|This article needs additional citations for verification. (December 2009)|
Stratigraphic range: Hauterivian-Barremian, 136–125Ma
Weald Clay is a Lower Cretaceous sedimentary rock underlying areas of South East England. It is part of the Wealden Supergroup of rocks. The clay is named after the Weald, an area of Sussex and Kent. It varies from orange and grey in colour and is used in brickmaking.
The un-weathered form is blue/grey, and the yellow/orange is the weathered form; they have quite different physical properties. Blue looks superficially like a soft slate, is quite dry and hard and will support the weight of buildings quite easily. Because it is quite impermeable, and so dry, it does not get broken by tree roots. It is typically found at 750mm down below a layer of yellow clay. Yellow, found on the surface, absorbs water quite readily so becomes very soft in the winter.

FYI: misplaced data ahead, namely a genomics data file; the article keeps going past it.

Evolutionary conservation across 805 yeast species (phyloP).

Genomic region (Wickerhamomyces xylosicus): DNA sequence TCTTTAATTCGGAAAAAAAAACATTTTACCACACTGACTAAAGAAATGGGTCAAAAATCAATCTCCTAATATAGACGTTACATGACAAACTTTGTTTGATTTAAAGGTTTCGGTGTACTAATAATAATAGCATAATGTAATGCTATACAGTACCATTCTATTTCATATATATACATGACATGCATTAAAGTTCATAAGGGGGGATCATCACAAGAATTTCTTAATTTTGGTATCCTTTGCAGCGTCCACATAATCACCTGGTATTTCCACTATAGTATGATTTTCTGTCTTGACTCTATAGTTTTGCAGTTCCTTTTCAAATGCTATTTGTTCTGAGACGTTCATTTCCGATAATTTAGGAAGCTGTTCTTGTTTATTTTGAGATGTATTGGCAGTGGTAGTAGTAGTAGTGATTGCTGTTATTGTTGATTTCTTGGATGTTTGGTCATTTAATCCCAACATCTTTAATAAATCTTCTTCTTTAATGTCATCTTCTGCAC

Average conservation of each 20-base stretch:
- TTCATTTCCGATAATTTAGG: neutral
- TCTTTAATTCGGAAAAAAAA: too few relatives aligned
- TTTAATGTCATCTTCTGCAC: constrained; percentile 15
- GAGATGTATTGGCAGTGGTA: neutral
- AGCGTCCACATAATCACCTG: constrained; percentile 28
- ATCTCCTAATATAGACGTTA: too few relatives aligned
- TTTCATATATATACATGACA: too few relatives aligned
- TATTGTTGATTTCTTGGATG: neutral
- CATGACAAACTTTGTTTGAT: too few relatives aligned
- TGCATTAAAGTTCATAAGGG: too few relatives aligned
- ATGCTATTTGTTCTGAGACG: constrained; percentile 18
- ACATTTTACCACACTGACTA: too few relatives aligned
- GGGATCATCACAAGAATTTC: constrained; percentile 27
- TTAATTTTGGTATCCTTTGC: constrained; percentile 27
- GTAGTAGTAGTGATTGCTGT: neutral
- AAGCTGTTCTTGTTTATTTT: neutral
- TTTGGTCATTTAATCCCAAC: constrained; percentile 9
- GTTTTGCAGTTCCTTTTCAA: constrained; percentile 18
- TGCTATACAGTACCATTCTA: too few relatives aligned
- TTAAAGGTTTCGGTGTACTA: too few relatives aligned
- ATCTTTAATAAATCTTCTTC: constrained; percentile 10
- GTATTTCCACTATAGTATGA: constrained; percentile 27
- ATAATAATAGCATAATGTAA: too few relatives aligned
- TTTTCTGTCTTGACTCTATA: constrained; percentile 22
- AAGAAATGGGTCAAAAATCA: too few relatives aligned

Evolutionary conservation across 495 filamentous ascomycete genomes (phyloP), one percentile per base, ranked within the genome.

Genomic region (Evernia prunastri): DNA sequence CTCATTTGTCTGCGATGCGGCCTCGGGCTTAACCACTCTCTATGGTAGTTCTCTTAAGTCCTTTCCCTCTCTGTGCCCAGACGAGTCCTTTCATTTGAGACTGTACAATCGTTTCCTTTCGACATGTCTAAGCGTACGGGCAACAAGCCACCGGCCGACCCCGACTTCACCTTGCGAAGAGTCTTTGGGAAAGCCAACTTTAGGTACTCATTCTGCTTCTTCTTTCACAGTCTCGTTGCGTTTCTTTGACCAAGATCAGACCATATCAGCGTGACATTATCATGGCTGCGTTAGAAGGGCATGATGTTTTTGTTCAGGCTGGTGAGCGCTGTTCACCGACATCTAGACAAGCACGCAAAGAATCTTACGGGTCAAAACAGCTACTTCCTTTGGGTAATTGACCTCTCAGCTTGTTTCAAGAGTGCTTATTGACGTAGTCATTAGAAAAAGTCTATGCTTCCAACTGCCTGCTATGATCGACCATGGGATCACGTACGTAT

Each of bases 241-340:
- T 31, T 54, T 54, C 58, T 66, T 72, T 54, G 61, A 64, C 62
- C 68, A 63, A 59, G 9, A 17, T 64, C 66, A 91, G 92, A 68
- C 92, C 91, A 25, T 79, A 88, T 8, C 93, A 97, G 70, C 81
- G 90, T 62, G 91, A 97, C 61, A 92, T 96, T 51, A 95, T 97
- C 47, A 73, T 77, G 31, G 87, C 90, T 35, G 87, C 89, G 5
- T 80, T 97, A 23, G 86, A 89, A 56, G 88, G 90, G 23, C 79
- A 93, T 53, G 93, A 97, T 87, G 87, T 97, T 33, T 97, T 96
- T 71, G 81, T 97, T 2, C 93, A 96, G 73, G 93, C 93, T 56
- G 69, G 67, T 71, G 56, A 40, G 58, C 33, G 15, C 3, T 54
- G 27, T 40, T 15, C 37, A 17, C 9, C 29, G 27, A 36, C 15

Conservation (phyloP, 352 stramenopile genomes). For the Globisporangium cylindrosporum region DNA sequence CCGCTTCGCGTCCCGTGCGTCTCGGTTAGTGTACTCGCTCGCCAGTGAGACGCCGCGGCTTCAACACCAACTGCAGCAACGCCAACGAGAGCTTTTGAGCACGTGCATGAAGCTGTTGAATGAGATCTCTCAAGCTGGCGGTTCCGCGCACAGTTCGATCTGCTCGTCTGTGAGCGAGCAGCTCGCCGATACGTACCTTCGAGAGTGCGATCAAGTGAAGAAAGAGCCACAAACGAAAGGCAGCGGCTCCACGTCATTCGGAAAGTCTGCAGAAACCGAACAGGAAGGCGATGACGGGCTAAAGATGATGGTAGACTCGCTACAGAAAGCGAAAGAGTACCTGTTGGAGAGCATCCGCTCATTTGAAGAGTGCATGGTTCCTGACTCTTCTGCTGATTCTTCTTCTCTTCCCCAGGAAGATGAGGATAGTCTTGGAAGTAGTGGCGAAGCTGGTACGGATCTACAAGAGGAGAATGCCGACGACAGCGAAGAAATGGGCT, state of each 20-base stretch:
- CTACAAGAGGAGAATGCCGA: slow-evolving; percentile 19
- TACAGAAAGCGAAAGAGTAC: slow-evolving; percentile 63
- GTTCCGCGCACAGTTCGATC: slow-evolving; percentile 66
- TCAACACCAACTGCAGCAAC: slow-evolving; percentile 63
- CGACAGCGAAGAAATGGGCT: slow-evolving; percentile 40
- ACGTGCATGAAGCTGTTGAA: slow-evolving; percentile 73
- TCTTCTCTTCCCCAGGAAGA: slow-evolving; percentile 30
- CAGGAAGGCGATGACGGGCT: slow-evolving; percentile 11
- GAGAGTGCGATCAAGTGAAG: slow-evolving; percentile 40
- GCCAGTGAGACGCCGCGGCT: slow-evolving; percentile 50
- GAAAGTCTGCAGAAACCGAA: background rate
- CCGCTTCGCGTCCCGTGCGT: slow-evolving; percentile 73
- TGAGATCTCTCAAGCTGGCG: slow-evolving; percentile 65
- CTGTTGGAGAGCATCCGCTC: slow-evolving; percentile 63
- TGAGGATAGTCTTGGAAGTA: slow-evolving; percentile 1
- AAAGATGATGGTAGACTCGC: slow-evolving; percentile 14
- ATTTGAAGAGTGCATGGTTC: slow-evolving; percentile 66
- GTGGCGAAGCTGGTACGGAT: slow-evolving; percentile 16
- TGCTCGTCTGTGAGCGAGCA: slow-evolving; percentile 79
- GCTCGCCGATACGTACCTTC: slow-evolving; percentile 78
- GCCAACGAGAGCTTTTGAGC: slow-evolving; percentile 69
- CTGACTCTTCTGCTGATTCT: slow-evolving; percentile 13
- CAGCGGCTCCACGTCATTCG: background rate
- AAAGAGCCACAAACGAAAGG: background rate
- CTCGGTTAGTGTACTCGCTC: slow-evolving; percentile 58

The two different types make quite different bricks.
|Dinosaurs reported from the Weald Clay|
Multiple partial skulls, one of which had an associated postcranial skeleton.
"Vertebrae, partial fore and hindlimbs, osteoderms."
- "Table 4.1," in Weishampel, et al. (2004). Page 72.
- "Table 17.1," in Weishampel, et al. (2004). Page 367.
- Galton, P.M., 2009, "Notes on Neocomian (Late Cretaceous) ornithopod dinosaurs from England - Hypsilophodon, Valdosaurus, "Camptosaurus", "Iguanodon" - and referred specimens from Romania and elsewhere", Revue de Paléobiologie 28(1): 211-273
- Weishampel, David B.; Dodson, Peter; and Osmólska, Halszka (eds.): The Dinosauria, 2nd, Berkeley: University of California Press. 861 pp. ISBN 0-520-24209-2.
|This England-related article is a stub. You can help Wikipedia by expanding it.|
|This article about a regional geological feature is a stub. You can help Wikipedia by expanding it.|